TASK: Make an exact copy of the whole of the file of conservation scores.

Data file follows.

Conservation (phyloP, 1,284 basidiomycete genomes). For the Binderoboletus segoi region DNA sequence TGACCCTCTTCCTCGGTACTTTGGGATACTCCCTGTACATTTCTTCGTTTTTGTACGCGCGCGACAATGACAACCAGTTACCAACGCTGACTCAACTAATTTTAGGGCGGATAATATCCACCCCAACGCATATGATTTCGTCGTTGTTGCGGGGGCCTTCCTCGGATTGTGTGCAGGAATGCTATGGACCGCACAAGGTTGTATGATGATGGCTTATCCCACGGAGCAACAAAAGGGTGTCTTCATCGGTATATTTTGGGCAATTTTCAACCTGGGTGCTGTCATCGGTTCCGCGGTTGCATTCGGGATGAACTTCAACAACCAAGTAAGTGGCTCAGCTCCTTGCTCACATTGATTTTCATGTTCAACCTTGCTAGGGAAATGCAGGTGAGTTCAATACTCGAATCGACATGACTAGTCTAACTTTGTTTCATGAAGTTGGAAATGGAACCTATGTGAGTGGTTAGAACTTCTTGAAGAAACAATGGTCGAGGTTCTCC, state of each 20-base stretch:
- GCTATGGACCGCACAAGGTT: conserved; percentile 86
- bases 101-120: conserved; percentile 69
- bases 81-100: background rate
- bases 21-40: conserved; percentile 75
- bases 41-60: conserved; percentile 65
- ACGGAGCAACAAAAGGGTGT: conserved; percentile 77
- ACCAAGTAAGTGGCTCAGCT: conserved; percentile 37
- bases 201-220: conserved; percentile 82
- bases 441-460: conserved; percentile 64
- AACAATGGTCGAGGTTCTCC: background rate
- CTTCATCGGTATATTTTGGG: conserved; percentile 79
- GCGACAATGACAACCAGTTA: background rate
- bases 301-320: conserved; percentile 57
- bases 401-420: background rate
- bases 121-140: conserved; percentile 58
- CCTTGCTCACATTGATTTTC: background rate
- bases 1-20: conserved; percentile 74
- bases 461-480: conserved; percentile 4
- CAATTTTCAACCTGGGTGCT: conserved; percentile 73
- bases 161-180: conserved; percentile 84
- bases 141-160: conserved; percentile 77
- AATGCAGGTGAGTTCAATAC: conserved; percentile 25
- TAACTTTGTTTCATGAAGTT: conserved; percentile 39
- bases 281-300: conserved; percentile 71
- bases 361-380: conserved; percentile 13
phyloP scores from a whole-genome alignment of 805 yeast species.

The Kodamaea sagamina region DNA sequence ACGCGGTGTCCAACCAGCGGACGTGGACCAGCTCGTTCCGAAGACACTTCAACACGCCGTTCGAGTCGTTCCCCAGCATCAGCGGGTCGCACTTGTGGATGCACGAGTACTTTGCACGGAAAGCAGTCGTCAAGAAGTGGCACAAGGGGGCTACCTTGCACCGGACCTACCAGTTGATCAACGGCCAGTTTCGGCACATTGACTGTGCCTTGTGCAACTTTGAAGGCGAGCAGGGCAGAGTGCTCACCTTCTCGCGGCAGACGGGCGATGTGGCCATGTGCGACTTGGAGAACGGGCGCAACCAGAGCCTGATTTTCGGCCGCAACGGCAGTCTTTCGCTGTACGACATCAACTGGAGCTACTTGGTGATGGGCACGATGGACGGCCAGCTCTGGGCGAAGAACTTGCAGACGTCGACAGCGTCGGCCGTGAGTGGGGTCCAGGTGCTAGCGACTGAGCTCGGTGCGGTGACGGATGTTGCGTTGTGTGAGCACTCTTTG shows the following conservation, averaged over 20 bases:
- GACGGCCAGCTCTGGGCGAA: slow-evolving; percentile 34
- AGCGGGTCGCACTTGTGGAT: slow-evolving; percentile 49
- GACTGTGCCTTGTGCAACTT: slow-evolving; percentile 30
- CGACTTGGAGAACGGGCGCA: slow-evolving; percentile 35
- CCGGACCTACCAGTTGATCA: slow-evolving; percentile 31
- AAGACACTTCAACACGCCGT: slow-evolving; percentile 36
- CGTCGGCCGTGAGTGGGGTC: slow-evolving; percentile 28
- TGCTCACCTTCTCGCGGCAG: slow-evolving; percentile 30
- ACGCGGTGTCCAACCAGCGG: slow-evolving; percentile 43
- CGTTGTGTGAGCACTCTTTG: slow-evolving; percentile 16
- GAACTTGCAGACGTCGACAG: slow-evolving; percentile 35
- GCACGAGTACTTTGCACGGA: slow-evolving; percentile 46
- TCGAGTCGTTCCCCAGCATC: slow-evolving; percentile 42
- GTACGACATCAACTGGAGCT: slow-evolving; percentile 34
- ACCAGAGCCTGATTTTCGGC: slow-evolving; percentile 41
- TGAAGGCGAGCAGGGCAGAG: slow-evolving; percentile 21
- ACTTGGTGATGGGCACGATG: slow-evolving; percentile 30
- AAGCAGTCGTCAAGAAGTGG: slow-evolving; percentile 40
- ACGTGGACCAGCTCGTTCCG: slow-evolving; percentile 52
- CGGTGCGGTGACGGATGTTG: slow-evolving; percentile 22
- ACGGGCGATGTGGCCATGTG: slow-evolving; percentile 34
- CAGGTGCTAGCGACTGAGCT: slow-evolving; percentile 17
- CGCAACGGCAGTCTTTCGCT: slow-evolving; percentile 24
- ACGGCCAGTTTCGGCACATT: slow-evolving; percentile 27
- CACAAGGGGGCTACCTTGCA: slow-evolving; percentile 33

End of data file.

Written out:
Conservation (phyloP, 1,284 basidiomycete genomes). For the Binderoboletus segoi region DNA sequence TGACCCTCTTCCTCGGTACTTTGGGATACTCCCTGTACATTTCTTCGTTTTTGTACGCGCGCGACAATGACAACCAGTTACCAACGCTGACTCAACTAATTTTAGGGCGGATAATATCCACCCCAACGCATATGATTTCGTCGTTGTTGCGGGGGCCTTCCTCGGATTGTGTGCAGGAATGCTATGGACCGCACAAGGTTGTATGATGATGGCTTATCCCACGGAGCAACAAAAGGGTGTCTTCATCGGTATATTTTGGGCAATTTTCAACCTGGGTGCTGTCATCGGTTCCGCGGTTGCATTCGGGATGAACTTCAACAACCAAGTAAGTGGCTCAGCTCCTTGCTCACATTGATTTTCATGTTCAACCTTGCTAGGGAAATGCAGGTGAGTTCAATACTCGAATCGACATGACTAGTCTAACTTTGTTTCATGAAGTTGGAAATGGAACCTATGTGAGTGGTTAGAACTTCTTGAAGAAACAATGGTCGAGGTTCTCC, state of each 20-base stretch:
- GCTATGGACCGCACAAGGTT: conserved; percentile 86
- bases 101-120: conserved; percentile 69
- bases 81-100: background rate
- bases 21-40: conserved; percentile 75
- bases 41-60: conserved; percentile 65
- ACGGAGCAACAAAAGGGTGT: conserved; percentile 77
- ACCAAGTAAGTGGCTCAGCT: conserved; percentile 37
- bases 201-220: conserved; percentile 82
- bases 441-460: conserved; percentile 64
- AACAATGGTCGAGGTTCTCC: background rate
- CTTCATCGGTATATTTTGGG: conserved; percentile 79
- GCGACAATGACAACCAGTTA: background rate
- bases 301-320: conserved; percentile 57
- bases 401-420: background rate
- bases 121-140: conserved; percentile 58
- CCTTGCTCACATTGATTTTC: background rate
- bases 1-20: conserved; percentile 74
- bases 461-480: conserved; percentile 4
- CAATTTTCAACCTGGGTGCT: conserved; percentile 73
- bases 161-180: conserved; percentile 84
- bases 141-160: conserved; percentile 77
- AATGCAGGTGAGTTCAATAC: conserved; percentile 25
- TAACTTTGTTTCATGAAGTT: conserved; percentile 39
- bases 281-300: conserved; percentile 71
- bases 361-380: conserved; percentile 13
phyloP scores from a whole-genome alignment of 805 yeast species.

The Kodamaea sagamina region DNA sequence ACGCGGTGTCCAACCAGCGGACGTGGACCAGCTCGTTCCGAAGACACTTCAACACGCCGTTCGAGTCGTTCCCCAGCATCAGCGGGTCGCACTTGTGGATGCACGAGTACTTTGCACGGAAAGCAGTCGTCAAGAAGTGGCACAAGGGGGCTACCTTGCACCGGACCTACCAGTTGATCAACGGCCAGTTTCGGCACATTGACTGTGCCTTGTGCAACTTTGAAGGCGAGCAGGGCAGAGTGCTCACCTTCTCGCGGCAGACGGGCGATGTGGCCATGTGCGACTTGGAGAACGGGCGCAACCAGAGCCTGATTTTCGGCCGCAACGGCAGTCTTTCGCTGTACGACATCAACTGGAGCTACTTGGTGATGGGCACGATGGACGGCCAGCTCTGGGCGAAGAACTTGCAGACGTCGACAGCGTCGGCCGTGAGTGGGGTCCAGGTGCTAGCGACTGAGCTCGGTGCGGTGACGGATGTTGCGTTGTGTGAGCACTCTTTG shows the following conservation, averaged over 20 bases:
- GACGGCCAGCTCTGGGCGAA: slow-evolving; percentile 34
- AGCGGGTCGCACTTGTGGAT: slow-evolving; percentile 49
- GACTGTGCCTTGTGCAACTT: slow-evolving; percentile 30
- CGACTTGGAGAACGGGCGCA: slow-evolving; percentile 35
- CCGGACCTACCAGTTGATCA: slow-evolving; percentile 31
- AAGACACTTCAACACGCCGT: slow-evolving; percentile 36
- CGTCGGCCGTGAGTGGGGTC: slow-evolving; percentile 28
- TGCTCACCTTCTCGCGGCAG: slow-evolving; percentile 30
- ACGCGGTGTCCAACCAGCGG: slow-evolving; percentile 43
- CGTTGTGTGAGCACTCTTTG: slow-evolving; percentile 16
- GAACTTGCAGACGTCGACAG: slow-evolving; percentile 35
- GCACGAGTACTTTGCACGGA: slow-evolving; percentile 46
- TCGAGTCGTTCCCCAGCATC: slow-evolving; percentile 42
- GTACGACATCAACTGGAGCT: slow-evolving; percentile 34
- ACCAGAGCCTGATTTTCGGC: slow-evolving; percentile 41
- TGAAGGCGAGCAGGGCAGAG: slow-evolving; percentile 21
- ACTTGGTGATGGGCACGATG: slow-evolving; percentile 30
- AAGCAGTCGTCAAGAAGTGG: slow-evolving; percentile 40
- ACGTGGACCAGCTCGTTCCG: slow-evolving; percentile 52
- CGGTGCGGTGACGGATGTTG: slow-evolving; percentile 22
- ACGGGCGATGTGGCCATGTG: slow-evolving; percentile 34
- CAGGTGCTAGCGACTGAGCT: slow-evolving; percentile 17
- CGCAACGGCAGTCTTTCGCT: slow-evolving; percentile 24
- ACGGCCAGTTTCGGCACATT: slow-evolving; percentile 27
- CACAAGGGGGCTACCTTGCA: slow-evolving; percentile 33